We don’t need to defrost an assumption over 70 years old

More research is needed into autism, not bringing up wrong theories that were popular decades ago, argues Kevin Whelan

WHAT Dr Tony Humphreys is describing is not a new theory. In fact, he is returning to an idea popular 70 years ago, known as the Refrigerator Mother theory. The problem with that theory is that it assumed parents were universally cold and unconnected with their children, and it was wrong.

It was wrong and it was abandoned in the face of overwhelming evidence collected by psychologists, neurologists, epidemiologists and academic researchers.

Autism spectrum disorder (ASD) is a clearly defined condition with a common set of symptoms that are differentiated by their severity. That’s why it is known as a “spectrum disorder” because it covers a spectrum of severity. (Dr Humphreys’ comment that “autistic spectrum disorder, often referred to as Asperger’s syndrome” is simply incorrect. Asperger’s syndrome is an autistic spectrum disorder, not a name for it.)

At least, that’s how our scientific advisers explain it to us. What we see is a little different.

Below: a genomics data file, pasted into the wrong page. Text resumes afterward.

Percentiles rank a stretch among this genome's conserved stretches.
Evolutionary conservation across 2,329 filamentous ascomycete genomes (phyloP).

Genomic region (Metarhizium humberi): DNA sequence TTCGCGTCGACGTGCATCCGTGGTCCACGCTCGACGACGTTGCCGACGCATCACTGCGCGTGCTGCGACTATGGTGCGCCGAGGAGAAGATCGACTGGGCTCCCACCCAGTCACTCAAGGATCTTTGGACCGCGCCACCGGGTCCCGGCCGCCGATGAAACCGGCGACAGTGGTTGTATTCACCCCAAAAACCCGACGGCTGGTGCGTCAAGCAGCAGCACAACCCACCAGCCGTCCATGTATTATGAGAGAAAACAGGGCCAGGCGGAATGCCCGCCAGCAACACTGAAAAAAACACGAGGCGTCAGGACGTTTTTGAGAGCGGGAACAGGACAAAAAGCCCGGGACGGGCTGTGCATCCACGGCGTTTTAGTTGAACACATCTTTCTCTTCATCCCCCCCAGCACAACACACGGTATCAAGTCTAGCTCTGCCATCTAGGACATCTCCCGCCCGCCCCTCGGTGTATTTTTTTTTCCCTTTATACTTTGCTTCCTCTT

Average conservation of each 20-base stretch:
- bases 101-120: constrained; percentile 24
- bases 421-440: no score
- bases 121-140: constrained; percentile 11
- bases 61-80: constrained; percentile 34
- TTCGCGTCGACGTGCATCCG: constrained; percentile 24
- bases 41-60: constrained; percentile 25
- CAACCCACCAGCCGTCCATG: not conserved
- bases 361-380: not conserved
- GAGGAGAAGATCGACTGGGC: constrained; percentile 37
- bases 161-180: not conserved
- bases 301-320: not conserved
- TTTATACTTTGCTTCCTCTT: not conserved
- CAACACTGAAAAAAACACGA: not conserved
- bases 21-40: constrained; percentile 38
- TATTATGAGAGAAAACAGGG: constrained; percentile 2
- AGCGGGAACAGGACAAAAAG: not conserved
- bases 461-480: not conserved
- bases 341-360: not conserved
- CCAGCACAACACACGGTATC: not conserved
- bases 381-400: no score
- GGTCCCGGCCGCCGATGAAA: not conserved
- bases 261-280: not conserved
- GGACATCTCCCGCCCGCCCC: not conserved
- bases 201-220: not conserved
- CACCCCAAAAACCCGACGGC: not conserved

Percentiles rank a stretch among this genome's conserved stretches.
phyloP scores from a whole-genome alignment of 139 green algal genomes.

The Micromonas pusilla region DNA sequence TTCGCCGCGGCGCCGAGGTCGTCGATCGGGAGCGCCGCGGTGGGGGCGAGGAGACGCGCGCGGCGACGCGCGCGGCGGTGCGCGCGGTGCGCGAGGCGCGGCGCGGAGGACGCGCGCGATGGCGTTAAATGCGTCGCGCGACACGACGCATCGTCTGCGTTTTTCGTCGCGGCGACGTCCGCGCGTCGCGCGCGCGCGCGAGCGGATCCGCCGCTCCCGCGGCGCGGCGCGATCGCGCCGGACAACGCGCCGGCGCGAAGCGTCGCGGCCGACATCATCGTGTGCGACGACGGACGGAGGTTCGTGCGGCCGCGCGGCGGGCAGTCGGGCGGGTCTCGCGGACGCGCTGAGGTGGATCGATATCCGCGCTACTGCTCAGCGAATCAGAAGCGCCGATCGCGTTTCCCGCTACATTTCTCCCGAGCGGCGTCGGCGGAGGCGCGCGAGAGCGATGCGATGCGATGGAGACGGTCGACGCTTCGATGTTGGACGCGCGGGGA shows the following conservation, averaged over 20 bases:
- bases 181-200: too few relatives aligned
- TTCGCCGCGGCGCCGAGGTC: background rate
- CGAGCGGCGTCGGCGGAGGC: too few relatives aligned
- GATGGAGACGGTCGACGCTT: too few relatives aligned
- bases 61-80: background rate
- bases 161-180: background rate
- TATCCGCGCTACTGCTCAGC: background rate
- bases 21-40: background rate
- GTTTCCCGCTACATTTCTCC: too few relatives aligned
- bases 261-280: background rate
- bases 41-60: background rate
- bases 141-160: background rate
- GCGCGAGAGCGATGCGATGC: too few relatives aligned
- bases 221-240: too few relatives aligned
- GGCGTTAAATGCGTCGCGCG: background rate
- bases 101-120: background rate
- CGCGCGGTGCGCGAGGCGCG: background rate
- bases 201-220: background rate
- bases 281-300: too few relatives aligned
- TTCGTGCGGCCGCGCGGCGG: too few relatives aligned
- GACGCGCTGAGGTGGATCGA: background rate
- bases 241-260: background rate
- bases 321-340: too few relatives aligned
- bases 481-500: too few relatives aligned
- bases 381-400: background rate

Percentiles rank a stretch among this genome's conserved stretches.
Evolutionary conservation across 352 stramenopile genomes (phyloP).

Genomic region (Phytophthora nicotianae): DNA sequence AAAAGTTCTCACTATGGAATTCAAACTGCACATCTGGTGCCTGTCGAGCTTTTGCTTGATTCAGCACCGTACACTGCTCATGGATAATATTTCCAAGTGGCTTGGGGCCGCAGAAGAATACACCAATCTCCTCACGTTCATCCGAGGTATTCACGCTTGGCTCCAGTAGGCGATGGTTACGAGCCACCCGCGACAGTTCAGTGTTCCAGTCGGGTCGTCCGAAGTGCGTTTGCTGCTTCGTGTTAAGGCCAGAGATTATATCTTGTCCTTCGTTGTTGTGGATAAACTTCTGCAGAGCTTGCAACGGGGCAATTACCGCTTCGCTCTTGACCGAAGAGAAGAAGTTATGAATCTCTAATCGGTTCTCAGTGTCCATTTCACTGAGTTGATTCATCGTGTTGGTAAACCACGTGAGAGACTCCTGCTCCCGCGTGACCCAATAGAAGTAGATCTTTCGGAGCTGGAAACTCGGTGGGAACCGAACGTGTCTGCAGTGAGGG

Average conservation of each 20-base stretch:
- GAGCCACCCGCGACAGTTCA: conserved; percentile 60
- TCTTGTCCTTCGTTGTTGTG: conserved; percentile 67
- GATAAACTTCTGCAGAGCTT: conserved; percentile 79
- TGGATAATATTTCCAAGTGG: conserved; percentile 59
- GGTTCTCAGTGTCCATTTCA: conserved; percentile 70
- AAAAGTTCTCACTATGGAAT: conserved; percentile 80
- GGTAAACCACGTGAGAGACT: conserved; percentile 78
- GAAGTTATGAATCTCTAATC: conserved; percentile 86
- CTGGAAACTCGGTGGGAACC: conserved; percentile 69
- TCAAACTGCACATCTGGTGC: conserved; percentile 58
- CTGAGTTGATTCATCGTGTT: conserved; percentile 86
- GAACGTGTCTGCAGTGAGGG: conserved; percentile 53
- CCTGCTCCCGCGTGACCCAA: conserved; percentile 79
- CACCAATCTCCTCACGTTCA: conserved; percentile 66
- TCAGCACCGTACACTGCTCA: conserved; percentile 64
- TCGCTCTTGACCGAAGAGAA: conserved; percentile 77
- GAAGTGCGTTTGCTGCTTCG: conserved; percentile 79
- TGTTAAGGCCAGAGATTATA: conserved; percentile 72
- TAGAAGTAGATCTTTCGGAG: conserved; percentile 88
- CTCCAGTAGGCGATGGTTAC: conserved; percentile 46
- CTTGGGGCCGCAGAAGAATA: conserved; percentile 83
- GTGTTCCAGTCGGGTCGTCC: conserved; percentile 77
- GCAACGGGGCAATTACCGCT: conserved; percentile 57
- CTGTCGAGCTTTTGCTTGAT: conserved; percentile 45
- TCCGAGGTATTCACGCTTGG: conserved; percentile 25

We see children who are unconditionally loved by their parents. We see parents who are warm and caring, but whose emotional temperature rises whenever those children are threatened or dismissed.

We have seen them fight and cry and despair. And we have seen them get back up and keep going under pressures that would break most of us. We have seen them take on authority, ignorance, and prejudice — and triumph.

Slowly, we have seen our country catching up with what those parents know: That ASD is no emotional withdrawal. The Department of Health fully acknowledges the condition and a method of diagnosing it.

The EU is so concerned that it is funding research to determine how widespread the condition is. Irish Autism Action is part of that project and its initial figures show that roughly one in every 100 children born here has ASD.

It is true that the causes of ASD are unclear. There is clearly a strong genetic element, though how precisely it operates is not understood. There seem to be environmental elements though they are yet to be fully examined.

What people with autism and their parents need is more research that specifically addresses how the condition occurs — not the defrosting of an assumption over half a century old.

* Kevin Whelan is chief executive of Irish Autism

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